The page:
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We have domesticated animals, but who has domesticated us, ruling the world of Homo sapiens?



By Moses Ukpong

We have mastered the world by systematically transforming it and adapting it to our needs. We did not miss anything or almost nothing that moves and the tree does not run away or just came down from it. We have gone so far that we have changed the most ourselves.

Domestication of animals was probably the greatest human invention and allowed him to enter the path that led to the conquest of space. Such a thesis, until recently not very obvious, is being proclaimed by many scientists, for example Jared Diamond in the best-selling book “Rifles, germs, machines” or Pat Shipman in “Animal Connection”.

In their opinion, without breeding animals and accompanying social changes, there would be no majority of our inventions and so-called Neolithic revolution, which led to the creation of great civilizations. It is certainly no accident that the only continent where no animal was ever domesticated – Australia – remained until the conquest by Europeans at the level of the “quarry”. Although it is worth remembering that in terms of spiritual and artistic culture it did not give way to others or even exceeded them (Australia is called the largest art gallery in the open air, and the richness and diversity of Australian mythology are second to none).

Select, embrace, change

How this domestication of animals proceeds is a matter of dispute – more and more facts and opinions seem to confirm that in this process both sides (people and animals) sought for the second considerations and both benefited from evolutionary benefits: people gained access to enormous food and energy resources; animals genetically elevated to unprecedented heights.

Today, according to various estimates, the biomass (weight) of livestock is 70%. mass of all terrestrial vertebrates (!), and with people it is well over 90 percent, maybe even 98. And even 10,000 years ago people and their animals accounted for much less than 1 percent. whole animal biomass. This shows how much both sides benefited from this cooperation.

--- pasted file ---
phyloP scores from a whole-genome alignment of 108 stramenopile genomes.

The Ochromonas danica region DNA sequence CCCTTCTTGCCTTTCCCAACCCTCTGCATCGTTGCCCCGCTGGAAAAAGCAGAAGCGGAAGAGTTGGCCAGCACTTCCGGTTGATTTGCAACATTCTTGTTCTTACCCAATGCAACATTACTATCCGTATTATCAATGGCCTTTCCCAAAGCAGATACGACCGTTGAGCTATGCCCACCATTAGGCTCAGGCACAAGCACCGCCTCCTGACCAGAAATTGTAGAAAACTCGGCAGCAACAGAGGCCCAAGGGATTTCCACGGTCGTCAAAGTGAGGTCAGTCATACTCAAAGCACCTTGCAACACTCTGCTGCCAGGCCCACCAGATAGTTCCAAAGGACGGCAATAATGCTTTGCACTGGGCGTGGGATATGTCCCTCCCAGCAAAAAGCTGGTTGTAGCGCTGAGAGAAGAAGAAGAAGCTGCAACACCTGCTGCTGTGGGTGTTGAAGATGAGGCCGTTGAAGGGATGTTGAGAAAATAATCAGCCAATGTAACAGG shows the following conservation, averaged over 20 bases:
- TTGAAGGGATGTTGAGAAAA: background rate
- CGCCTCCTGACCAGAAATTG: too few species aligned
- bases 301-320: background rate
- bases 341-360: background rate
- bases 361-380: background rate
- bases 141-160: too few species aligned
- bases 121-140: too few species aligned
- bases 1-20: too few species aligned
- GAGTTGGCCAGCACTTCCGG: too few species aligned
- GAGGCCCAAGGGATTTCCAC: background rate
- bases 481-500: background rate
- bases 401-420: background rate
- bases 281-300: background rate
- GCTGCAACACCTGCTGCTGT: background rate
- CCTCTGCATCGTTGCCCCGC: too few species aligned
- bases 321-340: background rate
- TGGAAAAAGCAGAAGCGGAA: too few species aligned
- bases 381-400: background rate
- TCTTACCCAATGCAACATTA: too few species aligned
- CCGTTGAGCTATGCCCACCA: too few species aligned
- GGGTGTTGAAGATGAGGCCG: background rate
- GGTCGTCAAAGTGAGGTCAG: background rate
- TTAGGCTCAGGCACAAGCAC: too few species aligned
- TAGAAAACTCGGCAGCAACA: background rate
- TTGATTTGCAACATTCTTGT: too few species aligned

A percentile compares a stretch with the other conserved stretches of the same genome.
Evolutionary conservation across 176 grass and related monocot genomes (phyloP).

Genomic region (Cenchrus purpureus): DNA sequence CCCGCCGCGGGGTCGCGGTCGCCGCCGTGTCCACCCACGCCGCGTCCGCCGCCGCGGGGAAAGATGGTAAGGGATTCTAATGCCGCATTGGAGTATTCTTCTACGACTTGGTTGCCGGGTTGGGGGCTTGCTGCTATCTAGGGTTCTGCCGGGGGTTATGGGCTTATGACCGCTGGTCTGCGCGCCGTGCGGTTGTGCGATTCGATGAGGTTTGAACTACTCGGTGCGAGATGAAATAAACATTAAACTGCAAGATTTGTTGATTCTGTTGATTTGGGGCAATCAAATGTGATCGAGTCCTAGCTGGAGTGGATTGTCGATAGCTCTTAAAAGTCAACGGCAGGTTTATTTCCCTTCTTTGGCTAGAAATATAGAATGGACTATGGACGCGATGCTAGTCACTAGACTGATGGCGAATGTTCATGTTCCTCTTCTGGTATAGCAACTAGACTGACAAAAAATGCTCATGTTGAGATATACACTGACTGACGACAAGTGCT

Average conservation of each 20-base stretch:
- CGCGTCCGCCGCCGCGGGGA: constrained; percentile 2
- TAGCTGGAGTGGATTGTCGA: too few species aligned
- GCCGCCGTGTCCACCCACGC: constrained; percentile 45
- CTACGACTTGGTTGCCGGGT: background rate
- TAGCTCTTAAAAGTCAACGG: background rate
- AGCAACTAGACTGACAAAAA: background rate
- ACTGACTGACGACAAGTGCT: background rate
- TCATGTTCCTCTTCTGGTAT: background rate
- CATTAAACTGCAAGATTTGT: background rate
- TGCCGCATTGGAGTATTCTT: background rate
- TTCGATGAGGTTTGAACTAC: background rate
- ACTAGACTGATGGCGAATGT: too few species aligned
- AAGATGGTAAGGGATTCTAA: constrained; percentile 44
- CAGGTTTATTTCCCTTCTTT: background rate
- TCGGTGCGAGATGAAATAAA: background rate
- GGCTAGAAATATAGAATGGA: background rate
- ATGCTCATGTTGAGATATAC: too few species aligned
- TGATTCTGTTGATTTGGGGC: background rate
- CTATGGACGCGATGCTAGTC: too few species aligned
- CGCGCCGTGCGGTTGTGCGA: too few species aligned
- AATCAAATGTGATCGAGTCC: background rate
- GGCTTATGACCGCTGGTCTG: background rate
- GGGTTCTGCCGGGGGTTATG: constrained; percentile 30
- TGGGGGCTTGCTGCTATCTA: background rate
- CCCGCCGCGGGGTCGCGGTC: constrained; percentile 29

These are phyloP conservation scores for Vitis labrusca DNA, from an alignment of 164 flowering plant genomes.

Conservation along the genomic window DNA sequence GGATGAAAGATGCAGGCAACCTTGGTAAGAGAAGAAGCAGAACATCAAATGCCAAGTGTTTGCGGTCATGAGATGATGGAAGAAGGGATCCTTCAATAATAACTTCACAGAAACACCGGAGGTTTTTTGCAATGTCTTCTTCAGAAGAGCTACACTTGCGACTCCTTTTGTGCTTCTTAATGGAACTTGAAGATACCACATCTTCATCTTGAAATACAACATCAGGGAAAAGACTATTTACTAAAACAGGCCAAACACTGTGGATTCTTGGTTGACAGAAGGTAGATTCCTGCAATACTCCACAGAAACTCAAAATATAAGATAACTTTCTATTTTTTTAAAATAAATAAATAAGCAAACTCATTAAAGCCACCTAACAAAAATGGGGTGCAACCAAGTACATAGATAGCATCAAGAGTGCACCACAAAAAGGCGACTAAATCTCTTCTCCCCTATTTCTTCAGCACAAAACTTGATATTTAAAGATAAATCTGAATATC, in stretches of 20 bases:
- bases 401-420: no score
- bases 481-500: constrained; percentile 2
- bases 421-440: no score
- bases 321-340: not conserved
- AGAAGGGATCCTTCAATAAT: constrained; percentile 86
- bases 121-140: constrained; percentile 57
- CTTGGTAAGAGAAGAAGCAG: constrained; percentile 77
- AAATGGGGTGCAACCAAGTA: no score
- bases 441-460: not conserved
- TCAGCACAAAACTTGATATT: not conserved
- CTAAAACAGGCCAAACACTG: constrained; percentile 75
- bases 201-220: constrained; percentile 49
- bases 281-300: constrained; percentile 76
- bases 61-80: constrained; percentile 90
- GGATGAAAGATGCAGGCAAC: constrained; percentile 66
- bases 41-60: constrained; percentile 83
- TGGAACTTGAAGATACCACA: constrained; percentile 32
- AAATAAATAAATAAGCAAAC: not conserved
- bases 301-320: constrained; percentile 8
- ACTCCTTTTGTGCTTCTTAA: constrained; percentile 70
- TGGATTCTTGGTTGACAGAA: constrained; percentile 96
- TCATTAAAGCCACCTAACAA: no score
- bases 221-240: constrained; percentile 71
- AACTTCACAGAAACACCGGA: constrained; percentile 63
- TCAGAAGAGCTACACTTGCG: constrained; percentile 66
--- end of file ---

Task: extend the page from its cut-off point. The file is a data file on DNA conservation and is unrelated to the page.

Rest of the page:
How did domestication occur? There are many ideas. Once, the prevailing opinion was that it was done by taking in young animals, easier to tame, and then unconscious or deliberate selection of selected traits. Today it seems that both humans and animals were active, although certainly every domesticated species (dog, cat, horse, goat, sheep, etc.) was special and it is impossible to bring them all into a common denominator.

It even happens that a man seems to be “domesticated” by an animal, not vice versa. As in the case of African honeygoises. For these little birds, man became a tool that allowed them to get to their favorite food – bee wax. These birds use a whole range of gestures and sounds understandable to humans – the appropriate modulation of singing, flapping wings or curling on the branch when people are not able to keep up – to encourage them to continue their journey. All in order to reach the bee’s nest together. Then the birds allow their helpers to take care of the rest. As a result, they receive their favorite delicacy, and the man gets honey. They use both sides as usual when domesticated.

All this, however, happened a long time ago and lasted for a very long time. Would it not be possible to repeat the domestication process – at an accelerated pace and under controlled conditions?

Domination in the turbo release

So far, only one man has made such a test and his experiences, which have been going on for decades, have met with enthusiasm after years of silence. Today, his research is a real scientific hit.

Dymitri Bielajew, because he is concerned, began his work in Novosibirsk in the late 1950s. From the beginning, they were planned for long decades and probably nowhere, outside the USSR, he would not find sponsors for such a long experiment. Perhaps the favor of the authorities was due to the fact that their result could show whether it is possible to obtain animals with quite new, desirable traits in a relatively short time – the analogy with “breeding a new man” imposes itself.